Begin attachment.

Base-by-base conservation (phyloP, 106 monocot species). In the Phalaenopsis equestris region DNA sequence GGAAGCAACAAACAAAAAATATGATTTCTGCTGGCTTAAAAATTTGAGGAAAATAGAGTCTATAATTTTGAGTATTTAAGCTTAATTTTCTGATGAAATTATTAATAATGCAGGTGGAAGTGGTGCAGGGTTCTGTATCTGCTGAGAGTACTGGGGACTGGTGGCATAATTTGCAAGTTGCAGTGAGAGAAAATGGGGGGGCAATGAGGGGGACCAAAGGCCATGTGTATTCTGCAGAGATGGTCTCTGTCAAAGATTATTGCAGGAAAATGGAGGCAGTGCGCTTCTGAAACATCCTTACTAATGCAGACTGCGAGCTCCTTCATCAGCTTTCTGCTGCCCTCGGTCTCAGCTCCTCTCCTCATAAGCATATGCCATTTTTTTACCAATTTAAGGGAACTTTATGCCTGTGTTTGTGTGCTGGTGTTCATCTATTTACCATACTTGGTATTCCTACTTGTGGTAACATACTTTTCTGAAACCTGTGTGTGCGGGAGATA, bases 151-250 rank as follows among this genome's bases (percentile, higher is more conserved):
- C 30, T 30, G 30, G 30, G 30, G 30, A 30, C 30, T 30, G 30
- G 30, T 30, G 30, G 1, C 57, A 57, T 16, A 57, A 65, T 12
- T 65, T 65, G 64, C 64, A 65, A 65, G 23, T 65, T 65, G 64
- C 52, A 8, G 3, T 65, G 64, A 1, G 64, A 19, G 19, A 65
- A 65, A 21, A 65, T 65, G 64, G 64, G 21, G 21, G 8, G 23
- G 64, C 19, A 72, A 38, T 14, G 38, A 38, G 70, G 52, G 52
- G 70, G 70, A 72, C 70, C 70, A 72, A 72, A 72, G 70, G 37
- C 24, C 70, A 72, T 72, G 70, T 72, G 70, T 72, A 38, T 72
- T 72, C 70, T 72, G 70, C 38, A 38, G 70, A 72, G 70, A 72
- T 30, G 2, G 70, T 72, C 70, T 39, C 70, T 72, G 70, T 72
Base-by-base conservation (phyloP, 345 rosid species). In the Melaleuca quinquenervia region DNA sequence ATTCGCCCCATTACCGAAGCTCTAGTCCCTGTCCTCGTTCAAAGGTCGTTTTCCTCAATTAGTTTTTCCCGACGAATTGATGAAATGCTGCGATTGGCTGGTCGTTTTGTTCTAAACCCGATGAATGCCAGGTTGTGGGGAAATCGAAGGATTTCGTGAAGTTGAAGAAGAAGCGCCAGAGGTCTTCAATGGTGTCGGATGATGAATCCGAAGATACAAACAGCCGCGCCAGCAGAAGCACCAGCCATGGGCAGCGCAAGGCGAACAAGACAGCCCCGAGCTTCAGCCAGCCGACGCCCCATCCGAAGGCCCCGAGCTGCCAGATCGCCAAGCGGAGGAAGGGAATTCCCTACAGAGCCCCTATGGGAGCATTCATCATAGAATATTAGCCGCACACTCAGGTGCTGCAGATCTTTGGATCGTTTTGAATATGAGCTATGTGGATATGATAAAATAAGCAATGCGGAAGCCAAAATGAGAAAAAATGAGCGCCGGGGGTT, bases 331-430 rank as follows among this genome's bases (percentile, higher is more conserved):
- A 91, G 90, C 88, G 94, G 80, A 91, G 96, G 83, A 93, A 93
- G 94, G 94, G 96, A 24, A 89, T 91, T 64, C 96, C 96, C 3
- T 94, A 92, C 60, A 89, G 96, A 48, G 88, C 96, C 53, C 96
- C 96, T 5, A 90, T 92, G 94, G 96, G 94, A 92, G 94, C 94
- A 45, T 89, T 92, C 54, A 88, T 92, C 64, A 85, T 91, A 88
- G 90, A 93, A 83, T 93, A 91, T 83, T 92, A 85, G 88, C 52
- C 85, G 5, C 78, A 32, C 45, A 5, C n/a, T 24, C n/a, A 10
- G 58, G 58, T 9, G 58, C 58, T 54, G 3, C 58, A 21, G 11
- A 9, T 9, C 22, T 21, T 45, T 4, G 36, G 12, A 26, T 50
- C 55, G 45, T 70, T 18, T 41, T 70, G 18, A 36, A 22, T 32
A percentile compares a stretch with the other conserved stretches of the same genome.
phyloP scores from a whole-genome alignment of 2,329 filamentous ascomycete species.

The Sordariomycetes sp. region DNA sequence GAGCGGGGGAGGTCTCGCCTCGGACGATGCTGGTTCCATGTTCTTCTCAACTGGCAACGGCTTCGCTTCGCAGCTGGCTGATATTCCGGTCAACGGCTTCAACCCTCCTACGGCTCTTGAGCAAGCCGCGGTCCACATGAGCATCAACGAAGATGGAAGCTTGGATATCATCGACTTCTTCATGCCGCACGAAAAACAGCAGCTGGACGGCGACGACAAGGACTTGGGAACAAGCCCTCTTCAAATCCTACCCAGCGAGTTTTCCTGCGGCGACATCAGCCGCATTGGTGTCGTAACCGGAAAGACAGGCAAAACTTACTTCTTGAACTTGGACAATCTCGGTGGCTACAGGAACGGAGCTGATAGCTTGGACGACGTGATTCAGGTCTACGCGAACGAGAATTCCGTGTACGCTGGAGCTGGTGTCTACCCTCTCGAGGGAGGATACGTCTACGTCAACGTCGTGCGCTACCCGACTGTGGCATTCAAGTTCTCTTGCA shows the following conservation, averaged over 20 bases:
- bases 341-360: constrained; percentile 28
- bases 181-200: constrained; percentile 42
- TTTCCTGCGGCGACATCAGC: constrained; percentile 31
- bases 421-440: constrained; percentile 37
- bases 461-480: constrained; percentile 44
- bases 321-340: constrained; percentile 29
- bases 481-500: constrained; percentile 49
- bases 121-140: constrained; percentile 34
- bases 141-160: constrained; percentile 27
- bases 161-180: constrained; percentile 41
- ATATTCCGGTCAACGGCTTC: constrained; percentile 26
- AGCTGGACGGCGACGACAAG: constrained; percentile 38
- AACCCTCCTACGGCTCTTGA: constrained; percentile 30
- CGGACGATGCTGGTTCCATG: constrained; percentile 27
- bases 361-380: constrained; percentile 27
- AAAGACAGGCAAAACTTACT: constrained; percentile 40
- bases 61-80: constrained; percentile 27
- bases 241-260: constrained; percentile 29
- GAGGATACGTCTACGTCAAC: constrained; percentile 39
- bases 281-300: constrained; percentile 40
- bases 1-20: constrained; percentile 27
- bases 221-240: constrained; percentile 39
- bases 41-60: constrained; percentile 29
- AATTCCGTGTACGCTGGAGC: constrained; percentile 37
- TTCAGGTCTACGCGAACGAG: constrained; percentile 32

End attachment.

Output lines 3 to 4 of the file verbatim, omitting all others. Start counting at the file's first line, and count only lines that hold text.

- G 30, T 30, G 30, G 1, C 57, A 57, T 16, A 57, A 65, T 12
- T 65, T 65, G 64, C 64, A 65, A 65, G 23, T 65, T 65, G 64